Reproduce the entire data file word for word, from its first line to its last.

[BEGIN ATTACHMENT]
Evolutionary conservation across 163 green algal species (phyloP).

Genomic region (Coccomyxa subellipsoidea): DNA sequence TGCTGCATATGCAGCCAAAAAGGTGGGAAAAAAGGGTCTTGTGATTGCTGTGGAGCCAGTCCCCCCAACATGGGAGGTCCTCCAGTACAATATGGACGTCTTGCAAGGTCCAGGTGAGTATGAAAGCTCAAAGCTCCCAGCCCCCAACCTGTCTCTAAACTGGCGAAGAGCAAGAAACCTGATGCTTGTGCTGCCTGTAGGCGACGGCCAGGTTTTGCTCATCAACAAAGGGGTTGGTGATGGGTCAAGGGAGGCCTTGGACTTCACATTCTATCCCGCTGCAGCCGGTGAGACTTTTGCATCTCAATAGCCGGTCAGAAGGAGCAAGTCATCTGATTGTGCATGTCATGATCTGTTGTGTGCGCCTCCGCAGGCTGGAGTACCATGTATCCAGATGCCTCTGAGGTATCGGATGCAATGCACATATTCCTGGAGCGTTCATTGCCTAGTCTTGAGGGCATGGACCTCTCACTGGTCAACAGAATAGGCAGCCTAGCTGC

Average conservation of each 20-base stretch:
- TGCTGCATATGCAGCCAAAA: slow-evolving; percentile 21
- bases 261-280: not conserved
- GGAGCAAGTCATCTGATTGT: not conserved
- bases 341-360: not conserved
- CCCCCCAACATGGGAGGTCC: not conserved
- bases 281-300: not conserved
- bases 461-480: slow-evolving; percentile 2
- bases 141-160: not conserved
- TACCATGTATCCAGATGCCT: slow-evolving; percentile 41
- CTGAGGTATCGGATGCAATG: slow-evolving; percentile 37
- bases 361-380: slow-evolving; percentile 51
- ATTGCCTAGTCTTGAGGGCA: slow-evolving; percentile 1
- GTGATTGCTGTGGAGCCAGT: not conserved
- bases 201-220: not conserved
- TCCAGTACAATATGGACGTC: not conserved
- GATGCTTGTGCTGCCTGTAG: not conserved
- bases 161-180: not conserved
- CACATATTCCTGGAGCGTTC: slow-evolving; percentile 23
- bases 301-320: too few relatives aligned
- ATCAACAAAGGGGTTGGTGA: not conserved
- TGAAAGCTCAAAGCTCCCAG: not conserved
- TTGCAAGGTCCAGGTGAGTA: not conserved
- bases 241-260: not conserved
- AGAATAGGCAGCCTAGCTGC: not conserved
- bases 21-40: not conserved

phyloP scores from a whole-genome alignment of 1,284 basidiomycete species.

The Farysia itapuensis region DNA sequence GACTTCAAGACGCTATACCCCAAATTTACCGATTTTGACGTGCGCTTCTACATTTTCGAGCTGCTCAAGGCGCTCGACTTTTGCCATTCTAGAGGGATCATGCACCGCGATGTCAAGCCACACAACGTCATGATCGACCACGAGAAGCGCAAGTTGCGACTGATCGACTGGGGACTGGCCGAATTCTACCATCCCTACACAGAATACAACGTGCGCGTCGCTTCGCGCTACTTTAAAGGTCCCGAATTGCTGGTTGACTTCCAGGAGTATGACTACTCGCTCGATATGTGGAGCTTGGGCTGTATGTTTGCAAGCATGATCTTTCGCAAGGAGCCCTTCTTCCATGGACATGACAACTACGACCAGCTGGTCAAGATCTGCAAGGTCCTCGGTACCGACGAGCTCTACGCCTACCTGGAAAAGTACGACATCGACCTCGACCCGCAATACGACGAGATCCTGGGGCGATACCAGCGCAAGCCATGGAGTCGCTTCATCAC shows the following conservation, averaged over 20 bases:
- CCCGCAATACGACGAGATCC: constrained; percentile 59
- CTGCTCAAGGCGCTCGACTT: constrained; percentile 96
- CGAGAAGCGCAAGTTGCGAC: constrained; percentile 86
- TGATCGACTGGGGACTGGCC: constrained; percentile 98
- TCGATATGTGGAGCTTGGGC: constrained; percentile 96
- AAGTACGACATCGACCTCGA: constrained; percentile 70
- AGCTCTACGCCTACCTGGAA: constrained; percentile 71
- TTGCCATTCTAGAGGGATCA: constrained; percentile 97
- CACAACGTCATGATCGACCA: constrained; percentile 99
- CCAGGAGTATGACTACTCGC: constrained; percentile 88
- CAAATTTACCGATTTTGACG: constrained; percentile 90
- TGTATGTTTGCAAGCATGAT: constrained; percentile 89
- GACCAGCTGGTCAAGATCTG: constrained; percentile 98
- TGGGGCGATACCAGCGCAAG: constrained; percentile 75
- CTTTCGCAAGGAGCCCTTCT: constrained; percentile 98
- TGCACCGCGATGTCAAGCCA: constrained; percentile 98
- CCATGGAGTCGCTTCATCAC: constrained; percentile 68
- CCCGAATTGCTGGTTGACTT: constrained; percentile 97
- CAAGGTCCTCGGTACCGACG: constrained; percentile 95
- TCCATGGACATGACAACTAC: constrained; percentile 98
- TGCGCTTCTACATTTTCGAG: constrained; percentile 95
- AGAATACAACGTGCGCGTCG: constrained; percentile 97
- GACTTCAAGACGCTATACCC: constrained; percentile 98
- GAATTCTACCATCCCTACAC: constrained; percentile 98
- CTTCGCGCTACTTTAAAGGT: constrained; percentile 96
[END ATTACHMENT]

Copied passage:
Evolutionary conservation across 163 green algal species (phyloP).

Genomic region (Coccomyxa subellipsoidea): DNA sequence TGCTGCATATGCAGCCAAAAAGGTGGGAAAAAAGGGTCTTGTGATTGCTGTGGAGCCAGTCCCCCCAACATGGGAGGTCCTCCAGTACAATATGGACGTCTTGCAAGGTCCAGGTGAGTATGAAAGCTCAAAGCTCCCAGCCCCCAACCTGTCTCTAAACTGGCGAAGAGCAAGAAACCTGATGCTTGTGCTGCCTGTAGGCGACGGCCAGGTTTTGCTCATCAACAAAGGGGTTGGTGATGGGTCAAGGGAGGCCTTGGACTTCACATTCTATCCCGCTGCAGCCGGTGAGACTTTTGCATCTCAATAGCCGGTCAGAAGGAGCAAGTCATCTGATTGTGCATGTCATGATCTGTTGTGTGCGCCTCCGCAGGCTGGAGTACCATGTATCCAGATGCCTCTGAGGTATCGGATGCAATGCACATATTCCTGGAGCGTTCATTGCCTAGTCTTGAGGGCATGGACCTCTCACTGGTCAACAGAATAGGCAGCCTAGCTGC

Average conservation of each 20-base stretch:
- TGCTGCATATGCAGCCAAAA: slow-evolving; percentile 21
- bases 261-280: not conserved
- GGAGCAAGTCATCTGATTGT: not conserved
- bases 341-360: not conserved
- CCCCCCAACATGGGAGGTCC: not conserved
- bases 281-300: not conserved
- bases 461-480: slow-evolving; percentile 2
- bases 141-160: not conserved
- TACCATGTATCCAGATGCCT: slow-evolving; percentile 41
- CTGAGGTATCGGATGCAATG: slow-evolving; percentile 37
- bases 361-380: slow-evolving; percentile 51
- ATTGCCTAGTCTTGAGGGCA: slow-evolving; percentile 1
- GTGATTGCTGTGGAGCCAGT: not conserved
- bases 201-220: not conserved
- TCCAGTACAATATGGACGTC: not conserved
- GATGCTTGTGCTGCCTGTAG: not conserved
- bases 161-180: not conserved
- CACATATTCCTGGAGCGTTC: slow-evolving; percentile 23
- bases 301-320: too few relatives aligned
- ATCAACAAAGGGGTTGGTGA: not conserved
- TGAAAGCTCAAAGCTCCCAG: not conserved
- TTGCAAGGTCCAGGTGAGTA: not conserved
- bases 241-260: not conserved
- AGAATAGGCAGCCTAGCTGC: not conserved
- bases 21-40: not conserved

phyloP scores from a whole-genome alignment of 1,284 basidiomycete species.

The Farysia itapuensis region DNA sequence GACTTCAAGACGCTATACCCCAAATTTACCGATTTTGACGTGCGCTTCTACATTTTCGAGCTGCTCAAGGCGCTCGACTTTTGCCATTCTAGAGGGATCATGCACCGCGATGTCAAGCCACACAACGTCATGATCGACCACGAGAAGCGCAAGTTGCGACTGATCGACTGGGGACTGGCCGAATTCTACCATCCCTACACAGAATACAACGTGCGCGTCGCTTCGCGCTACTTTAAAGGTCCCGAATTGCTGGTTGACTTCCAGGAGTATGACTACTCGCTCGATATGTGGAGCTTGGGCTGTATGTTTGCAAGCATGATCTTTCGCAAGGAGCCCTTCTTCCATGGACATGACAACTACGACCAGCTGGTCAAGATCTGCAAGGTCCTCGGTACCGACGAGCTCTACGCCTACCTGGAAAAGTACGACATCGACCTCGACCCGCAATACGACGAGATCCTGGGGCGATACCAGCGCAAGCCATGGAGTCGCTTCATCAC shows the following conservation, averaged over 20 bases:
- CCCGCAATACGACGAGATCC: constrained; percentile 59
- CTGCTCAAGGCGCTCGACTT: constrained; percentile 96
- CGAGAAGCGCAAGTTGCGAC: constrained; percentile 86
- TGATCGACTGGGGACTGGCC: constrained; percentile 98
- TCGATATGTGGAGCTTGGGC: constrained; percentile 96
- AAGTACGACATCGACCTCGA: constrained; percentile 70
- AGCTCTACGCCTACCTGGAA: constrained; percentile 71
- TTGCCATTCTAGAGGGATCA: constrained; percentile 97
- CACAACGTCATGATCGACCA: constrained; percentile 99
- CCAGGAGTATGACTACTCGC: constrained; percentile 88
- CAAATTTACCGATTTTGACG: constrained; percentile 90
- TGTATGTTTGCAAGCATGAT: constrained; percentile 89
- GACCAGCTGGTCAAGATCTG: constrained; percentile 98
- TGGGGCGATACCAGCGCAAG: constrained; percentile 75
- CTTTCGCAAGGAGCCCTTCT: constrained; percentile 98
- TGCACCGCGATGTCAAGCCA: constrained; percentile 98
- CCATGGAGTCGCTTCATCAC: constrained; percentile 68
- CCCGAATTGCTGGTTGACTT: constrained; percentile 97
- CAAGGTCCTCGGTACCGACG: constrained; percentile 95
- TCCATGGACATGACAACTAC: constrained; percentile 98
- TGCGCTTCTACATTTTCGAG: constrained; percentile 95
- AGAATACAACGTGCGCGTCG: constrained; percentile 97
- GACTTCAAGACGCTATACCC: constrained; percentile 98
- GAATTCTACCATCCCTACAC: constrained; percentile 98
- CTTCGCGCTACTTTAAAGGT: constrained; percentile 96